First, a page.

The Victorian Department of Health and Human Services has been accused of providing conflicting information to a Riverina family.
Junee woman Kate Hinds slammed the DHHS after its advice led to a confusing and "stressful" ordeal for her elderly father following the closure of the Victorian border to NSW on January 1.
Ms Hinds was forced to scramble to get her 88-year-old father Charlie home to Tasmania on Wednesday after they were told he couldn't transit through Melbourne airport and wouldn't qualify for an exemption.
She said she spent three frustrating days trying to talk to someone on the DHHS COVID-19 hotline and was hung up on multiple times before receiving contradictory information.
The Daily Advertiser, which published a story about the Hinds family on Wednesday, sought comment from the Victorian Department of Health and Human Services on Tuesday about their situation.
The DHHS took 27 hours to respond and said people passing through Victoria from another state or territory could apply for a transit permit.
IN OTHER NEWS:
"We know current border restrictions are causing difficulty for those in border communities and we thank them for their patience in helping us control the spread of coronavirus," a DHHS spokesperson said.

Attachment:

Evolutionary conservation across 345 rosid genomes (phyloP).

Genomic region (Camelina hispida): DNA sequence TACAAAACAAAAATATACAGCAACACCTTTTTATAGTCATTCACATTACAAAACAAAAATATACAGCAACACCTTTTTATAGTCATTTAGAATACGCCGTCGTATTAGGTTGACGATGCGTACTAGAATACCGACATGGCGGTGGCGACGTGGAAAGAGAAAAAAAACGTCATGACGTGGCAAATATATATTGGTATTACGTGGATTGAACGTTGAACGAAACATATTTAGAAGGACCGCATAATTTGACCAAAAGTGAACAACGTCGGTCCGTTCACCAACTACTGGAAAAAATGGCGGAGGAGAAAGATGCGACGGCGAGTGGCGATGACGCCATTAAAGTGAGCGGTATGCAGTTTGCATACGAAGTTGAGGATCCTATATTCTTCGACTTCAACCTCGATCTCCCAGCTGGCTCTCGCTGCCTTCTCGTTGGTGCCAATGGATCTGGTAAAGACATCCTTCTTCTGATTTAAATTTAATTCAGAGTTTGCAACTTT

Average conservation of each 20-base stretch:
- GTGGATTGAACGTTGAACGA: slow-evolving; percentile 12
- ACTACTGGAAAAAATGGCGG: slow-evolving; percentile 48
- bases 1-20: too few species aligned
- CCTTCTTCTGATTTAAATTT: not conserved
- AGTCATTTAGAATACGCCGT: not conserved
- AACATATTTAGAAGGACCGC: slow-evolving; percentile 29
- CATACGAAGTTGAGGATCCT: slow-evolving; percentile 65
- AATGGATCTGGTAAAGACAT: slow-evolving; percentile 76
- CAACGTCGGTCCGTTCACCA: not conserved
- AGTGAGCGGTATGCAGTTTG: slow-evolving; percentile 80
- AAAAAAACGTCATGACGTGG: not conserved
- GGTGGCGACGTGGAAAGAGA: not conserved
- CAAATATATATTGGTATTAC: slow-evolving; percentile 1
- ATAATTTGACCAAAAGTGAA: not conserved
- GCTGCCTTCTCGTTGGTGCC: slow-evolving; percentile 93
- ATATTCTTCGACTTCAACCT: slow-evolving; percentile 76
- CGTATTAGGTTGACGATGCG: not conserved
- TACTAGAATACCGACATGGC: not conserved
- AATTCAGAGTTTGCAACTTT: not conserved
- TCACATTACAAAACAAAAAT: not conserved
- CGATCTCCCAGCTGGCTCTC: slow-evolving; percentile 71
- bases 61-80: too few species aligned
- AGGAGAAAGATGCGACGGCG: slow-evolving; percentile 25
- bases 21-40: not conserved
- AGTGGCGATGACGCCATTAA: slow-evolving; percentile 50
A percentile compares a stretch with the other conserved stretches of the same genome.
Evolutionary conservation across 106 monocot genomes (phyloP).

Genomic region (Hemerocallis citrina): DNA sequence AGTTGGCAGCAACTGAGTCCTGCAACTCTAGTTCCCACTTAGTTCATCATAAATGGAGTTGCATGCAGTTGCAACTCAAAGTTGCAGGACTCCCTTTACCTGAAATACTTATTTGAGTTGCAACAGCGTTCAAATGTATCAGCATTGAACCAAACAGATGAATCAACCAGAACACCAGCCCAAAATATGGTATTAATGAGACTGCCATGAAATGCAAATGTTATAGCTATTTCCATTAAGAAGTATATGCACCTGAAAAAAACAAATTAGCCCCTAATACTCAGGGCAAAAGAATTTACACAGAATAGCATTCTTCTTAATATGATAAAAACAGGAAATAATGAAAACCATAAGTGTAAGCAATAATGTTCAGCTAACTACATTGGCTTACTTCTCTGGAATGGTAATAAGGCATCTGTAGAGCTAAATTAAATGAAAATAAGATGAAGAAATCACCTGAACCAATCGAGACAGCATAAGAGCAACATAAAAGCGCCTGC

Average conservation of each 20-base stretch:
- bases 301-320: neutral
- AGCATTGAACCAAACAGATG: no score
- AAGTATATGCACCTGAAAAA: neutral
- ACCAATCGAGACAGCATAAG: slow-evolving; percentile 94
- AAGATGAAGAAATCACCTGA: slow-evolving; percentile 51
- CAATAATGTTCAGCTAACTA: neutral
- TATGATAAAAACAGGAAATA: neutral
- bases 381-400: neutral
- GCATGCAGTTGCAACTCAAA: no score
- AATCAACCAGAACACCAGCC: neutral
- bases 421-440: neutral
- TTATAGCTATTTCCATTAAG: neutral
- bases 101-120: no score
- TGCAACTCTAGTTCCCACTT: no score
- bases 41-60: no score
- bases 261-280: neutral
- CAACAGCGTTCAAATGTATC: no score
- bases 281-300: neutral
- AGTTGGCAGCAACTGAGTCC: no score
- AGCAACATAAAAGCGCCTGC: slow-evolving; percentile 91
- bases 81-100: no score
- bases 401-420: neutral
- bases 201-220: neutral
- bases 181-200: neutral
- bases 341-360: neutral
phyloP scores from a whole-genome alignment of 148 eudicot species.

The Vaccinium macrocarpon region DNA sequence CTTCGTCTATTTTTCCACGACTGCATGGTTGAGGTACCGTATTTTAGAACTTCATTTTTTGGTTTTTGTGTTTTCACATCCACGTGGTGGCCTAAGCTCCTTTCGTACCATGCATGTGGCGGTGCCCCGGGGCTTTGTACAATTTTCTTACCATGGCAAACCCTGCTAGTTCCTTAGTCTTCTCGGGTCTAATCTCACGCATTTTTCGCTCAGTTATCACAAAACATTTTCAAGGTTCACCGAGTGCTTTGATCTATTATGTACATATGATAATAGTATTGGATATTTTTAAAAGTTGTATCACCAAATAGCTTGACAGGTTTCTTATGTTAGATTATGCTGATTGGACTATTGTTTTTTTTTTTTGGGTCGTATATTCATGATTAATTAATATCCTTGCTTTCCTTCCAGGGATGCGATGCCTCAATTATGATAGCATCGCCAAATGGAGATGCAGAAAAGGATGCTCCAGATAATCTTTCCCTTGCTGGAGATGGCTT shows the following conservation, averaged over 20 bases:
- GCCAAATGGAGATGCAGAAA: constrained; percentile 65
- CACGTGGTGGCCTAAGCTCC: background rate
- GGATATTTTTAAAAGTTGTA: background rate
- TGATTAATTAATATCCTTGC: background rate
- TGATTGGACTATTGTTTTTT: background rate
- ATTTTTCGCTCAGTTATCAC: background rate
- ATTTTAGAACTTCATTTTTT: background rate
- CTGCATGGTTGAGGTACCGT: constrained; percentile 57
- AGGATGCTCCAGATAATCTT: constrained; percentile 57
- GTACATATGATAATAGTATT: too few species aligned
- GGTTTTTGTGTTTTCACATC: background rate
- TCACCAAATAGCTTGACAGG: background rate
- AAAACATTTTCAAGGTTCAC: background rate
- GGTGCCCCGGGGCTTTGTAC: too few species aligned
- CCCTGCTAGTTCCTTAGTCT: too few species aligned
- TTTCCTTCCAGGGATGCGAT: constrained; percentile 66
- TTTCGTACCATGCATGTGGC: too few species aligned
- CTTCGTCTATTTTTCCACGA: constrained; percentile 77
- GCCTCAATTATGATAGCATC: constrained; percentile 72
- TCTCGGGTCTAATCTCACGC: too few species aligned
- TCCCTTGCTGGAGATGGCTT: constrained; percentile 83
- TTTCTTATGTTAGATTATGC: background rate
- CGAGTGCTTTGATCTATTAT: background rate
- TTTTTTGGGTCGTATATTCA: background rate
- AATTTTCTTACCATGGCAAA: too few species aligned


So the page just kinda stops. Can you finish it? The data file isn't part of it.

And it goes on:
"People transiting through NSW to Victoria from another state or territory, or briefly passing through Victoria from another state or territory but not staying, can apply for a transit permit."
But Ms Hinds said the rules were still unclear because she had been told she couldn't get a transit permit for her father when she originally tried to apply for one.
"You have to declare that you haven't overnighted in NSW. He can't declare that because he has overnighted in NSW because that would be a false declaration," she said.
"It's misleading and it's really challenging. If you're temporarily passing through Victoria it says you can apply for a permit. The inference is if you apply for one you'd get one."
Ms Hinds had to drive her father to Canberra. He then flew to Hobart and took a four-hour bus trip to get home to Devonport, after being told he couldn't transit through Melbourne airport as originally planned.
"You've got to rate him as a low risk. He'd only be spending 35 minutes in the airport. They've got to have some common sense," she said.
Ms Hinds said she supported measures to keep the community safe but said the current rules were difficult to navigate.
"I would like them just to have the information well presented. I've worked for local government [but] I think for an average layman it would be really confusing," she said.